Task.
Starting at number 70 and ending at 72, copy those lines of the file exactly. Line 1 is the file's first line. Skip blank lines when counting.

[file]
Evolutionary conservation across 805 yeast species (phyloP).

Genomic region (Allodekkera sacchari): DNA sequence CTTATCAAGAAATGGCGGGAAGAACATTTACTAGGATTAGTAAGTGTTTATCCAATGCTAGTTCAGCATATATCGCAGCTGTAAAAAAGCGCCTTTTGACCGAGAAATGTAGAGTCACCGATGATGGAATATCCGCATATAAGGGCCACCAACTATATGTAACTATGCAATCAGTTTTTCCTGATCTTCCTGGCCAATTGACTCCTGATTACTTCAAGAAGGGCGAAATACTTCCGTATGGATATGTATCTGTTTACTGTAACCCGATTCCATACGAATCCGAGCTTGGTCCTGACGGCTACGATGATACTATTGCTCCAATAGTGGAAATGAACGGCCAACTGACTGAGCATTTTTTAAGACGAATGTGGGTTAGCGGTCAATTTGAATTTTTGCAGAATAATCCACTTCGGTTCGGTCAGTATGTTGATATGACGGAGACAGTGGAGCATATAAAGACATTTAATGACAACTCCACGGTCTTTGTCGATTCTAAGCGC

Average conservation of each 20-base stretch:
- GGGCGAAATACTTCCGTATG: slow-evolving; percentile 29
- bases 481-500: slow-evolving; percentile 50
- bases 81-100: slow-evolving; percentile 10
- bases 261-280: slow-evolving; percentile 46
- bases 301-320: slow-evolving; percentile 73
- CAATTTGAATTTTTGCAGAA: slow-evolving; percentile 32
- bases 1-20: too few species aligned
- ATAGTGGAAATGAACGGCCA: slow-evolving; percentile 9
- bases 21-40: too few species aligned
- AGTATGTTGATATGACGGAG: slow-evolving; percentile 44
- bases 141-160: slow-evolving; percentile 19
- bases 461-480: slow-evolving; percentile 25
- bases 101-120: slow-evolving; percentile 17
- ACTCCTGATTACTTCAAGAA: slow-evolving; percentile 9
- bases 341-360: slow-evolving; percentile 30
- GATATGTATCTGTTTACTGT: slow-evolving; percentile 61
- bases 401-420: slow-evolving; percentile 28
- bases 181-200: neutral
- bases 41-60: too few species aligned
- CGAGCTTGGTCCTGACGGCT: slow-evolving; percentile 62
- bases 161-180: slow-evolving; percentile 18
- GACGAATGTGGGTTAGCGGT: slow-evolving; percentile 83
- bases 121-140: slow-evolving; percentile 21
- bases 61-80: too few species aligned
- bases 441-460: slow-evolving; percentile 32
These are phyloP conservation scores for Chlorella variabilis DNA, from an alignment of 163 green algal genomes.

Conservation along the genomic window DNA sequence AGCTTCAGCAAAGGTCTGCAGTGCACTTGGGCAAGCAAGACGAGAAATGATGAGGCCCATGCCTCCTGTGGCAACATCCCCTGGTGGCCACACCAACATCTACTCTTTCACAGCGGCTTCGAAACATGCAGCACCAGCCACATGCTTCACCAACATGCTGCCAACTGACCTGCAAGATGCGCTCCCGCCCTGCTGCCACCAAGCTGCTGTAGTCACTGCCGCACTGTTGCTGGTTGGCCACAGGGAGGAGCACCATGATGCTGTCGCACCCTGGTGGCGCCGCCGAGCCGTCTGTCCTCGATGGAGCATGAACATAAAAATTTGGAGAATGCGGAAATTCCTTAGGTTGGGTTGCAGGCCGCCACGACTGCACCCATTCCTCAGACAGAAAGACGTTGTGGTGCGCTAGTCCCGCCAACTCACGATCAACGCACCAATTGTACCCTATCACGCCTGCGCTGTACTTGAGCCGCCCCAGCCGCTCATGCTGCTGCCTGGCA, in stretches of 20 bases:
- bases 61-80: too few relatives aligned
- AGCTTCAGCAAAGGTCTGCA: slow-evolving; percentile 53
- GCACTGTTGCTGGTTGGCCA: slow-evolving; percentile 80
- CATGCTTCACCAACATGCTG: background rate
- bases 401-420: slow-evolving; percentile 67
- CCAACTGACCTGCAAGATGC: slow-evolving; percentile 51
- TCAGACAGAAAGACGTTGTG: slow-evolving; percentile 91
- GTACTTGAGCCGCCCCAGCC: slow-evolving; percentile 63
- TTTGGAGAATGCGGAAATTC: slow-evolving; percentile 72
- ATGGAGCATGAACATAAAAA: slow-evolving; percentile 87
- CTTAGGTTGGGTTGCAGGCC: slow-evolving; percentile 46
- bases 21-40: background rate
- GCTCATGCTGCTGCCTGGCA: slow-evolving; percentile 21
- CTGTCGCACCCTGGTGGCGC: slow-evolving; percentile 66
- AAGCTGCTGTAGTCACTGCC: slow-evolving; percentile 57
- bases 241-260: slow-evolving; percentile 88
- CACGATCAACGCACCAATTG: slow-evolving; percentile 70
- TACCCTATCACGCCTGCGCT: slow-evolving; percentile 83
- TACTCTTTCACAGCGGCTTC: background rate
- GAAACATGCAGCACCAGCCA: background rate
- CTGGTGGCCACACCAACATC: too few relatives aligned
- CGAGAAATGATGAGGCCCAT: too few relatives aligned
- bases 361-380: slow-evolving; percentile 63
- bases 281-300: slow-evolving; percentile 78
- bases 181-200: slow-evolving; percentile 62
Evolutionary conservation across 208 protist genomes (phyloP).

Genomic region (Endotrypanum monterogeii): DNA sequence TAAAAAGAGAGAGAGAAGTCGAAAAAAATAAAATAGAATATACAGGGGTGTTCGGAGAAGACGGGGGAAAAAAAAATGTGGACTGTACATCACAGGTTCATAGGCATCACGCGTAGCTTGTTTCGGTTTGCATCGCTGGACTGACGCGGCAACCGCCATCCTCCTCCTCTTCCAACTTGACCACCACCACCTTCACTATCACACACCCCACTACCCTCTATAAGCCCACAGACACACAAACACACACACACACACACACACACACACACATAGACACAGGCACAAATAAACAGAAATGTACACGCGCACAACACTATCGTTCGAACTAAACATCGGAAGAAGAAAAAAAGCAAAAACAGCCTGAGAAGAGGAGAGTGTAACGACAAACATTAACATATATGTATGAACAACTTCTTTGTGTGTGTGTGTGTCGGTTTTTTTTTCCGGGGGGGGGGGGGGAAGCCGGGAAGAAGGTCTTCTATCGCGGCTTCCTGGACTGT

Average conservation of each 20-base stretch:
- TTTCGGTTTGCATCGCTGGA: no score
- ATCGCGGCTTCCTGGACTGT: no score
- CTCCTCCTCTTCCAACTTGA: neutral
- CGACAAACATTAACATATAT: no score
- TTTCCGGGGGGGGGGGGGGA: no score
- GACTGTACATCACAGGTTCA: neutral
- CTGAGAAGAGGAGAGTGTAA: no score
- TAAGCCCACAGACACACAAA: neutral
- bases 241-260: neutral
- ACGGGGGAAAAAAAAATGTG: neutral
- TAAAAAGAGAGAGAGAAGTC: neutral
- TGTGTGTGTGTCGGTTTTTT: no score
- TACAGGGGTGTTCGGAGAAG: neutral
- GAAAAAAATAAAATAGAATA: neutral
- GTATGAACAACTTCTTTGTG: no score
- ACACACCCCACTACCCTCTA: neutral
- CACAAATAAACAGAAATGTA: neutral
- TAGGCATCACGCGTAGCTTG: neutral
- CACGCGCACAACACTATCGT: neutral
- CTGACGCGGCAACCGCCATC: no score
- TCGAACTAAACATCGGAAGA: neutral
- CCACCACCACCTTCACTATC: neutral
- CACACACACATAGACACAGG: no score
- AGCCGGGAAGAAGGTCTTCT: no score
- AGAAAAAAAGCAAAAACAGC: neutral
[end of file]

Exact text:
- TGTGTGTGTGTCGGTTTTTT: no score
- TACAGGGGTGTTCGGAGAAG: neutral
- GAAAAAAATAAAATAGAATA: neutral